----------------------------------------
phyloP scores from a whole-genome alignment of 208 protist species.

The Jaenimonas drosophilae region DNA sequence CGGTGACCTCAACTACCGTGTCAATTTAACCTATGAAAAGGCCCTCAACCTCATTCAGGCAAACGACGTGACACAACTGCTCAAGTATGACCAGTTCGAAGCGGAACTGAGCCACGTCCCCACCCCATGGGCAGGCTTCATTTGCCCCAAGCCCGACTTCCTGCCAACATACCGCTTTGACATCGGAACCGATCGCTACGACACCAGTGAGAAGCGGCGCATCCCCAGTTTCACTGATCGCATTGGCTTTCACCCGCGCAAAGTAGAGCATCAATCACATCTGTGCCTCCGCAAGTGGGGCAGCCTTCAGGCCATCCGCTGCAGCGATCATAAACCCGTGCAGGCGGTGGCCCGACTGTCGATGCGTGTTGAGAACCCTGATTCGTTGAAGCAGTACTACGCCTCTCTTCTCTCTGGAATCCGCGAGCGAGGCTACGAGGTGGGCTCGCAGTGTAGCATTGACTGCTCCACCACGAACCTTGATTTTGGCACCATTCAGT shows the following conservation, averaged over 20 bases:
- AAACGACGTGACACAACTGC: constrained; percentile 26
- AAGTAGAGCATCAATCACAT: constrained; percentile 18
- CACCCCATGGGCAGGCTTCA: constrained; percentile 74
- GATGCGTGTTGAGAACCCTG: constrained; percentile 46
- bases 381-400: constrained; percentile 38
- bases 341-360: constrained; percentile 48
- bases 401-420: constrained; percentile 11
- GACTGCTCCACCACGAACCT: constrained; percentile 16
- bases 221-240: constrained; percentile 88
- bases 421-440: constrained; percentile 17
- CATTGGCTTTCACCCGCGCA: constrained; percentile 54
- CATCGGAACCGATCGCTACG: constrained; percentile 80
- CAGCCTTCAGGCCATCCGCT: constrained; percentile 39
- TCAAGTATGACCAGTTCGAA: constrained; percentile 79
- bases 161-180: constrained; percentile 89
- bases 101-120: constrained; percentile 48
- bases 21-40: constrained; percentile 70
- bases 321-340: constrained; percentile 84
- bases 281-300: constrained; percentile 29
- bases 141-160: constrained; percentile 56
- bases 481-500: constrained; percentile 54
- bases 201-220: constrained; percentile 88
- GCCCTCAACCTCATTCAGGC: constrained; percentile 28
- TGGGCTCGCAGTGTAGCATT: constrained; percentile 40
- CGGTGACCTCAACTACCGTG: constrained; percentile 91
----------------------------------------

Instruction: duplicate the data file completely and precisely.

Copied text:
phyloP scores from a whole-genome alignment of 208 protist species.

The Jaenimonas drosophilae region DNA sequence CGGTGACCTCAACTACCGTGTCAATTTAACCTATGAAAAGGCCCTCAACCTCATTCAGGCAAACGACGTGACACAACTGCTCAAGTATGACCAGTTCGAAGCGGAACTGAGCCACGTCCCCACCCCATGGGCAGGCTTCATTTGCCCCAAGCCCGACTTCCTGCCAACATACCGCTTTGACATCGGAACCGATCGCTACGACACCAGTGAGAAGCGGCGCATCCCCAGTTTCACTGATCGCATTGGCTTTCACCCGCGCAAAGTAGAGCATCAATCACATCTGTGCCTCCGCAAGTGGGGCAGCCTTCAGGCCATCCGCTGCAGCGATCATAAACCCGTGCAGGCGGTGGCCCGACTGTCGATGCGTGTTGAGAACCCTGATTCGTTGAAGCAGTACTACGCCTCTCTTCTCTCTGGAATCCGCGAGCGAGGCTACGAGGTGGGCTCGCAGTGTAGCATTGACTGCTCCACCACGAACCTTGATTTTGGCACCATTCAGT shows the following conservation, averaged over 20 bases:
- AAACGACGTGACACAACTGC: constrained; percentile 26
- AAGTAGAGCATCAATCACAT: constrained; percentile 18
- CACCCCATGGGCAGGCTTCA: constrained; percentile 74
- GATGCGTGTTGAGAACCCTG: constrained; percentile 46
- bases 381-400: constrained; percentile 38
- bases 341-360: constrained; percentile 48
- bases 401-420: constrained; percentile 11
- GACTGCTCCACCACGAACCT: constrained; percentile 16
- bases 221-240: constrained; percentile 88
- bases 421-440: constrained; percentile 17
- CATTGGCTTTCACCCGCGCA: constrained; percentile 54
- CATCGGAACCGATCGCTACG: constrained; percentile 80
- CAGCCTTCAGGCCATCCGCT: constrained; percentile 39
- TCAAGTATGACCAGTTCGAA: constrained; percentile 79
- bases 161-180: constrained; percentile 89
- bases 101-120: constrained; percentile 48
- bases 21-40: constrained; percentile 70
- bases 321-340: constrained; percentile 84
- bases 281-300: constrained; percentile 29
- bases 141-160: constrained; percentile 56
- bases 481-500: constrained; percentile 54
- bases 201-220: constrained; percentile 88
- GCCCTCAACCTCATTCAGGC: constrained; percentile 28
- TGGGCTCGCAGTGTAGCATT: constrained; percentile 40
- CGGTGACCTCAACTACCGTG: constrained; percentile 91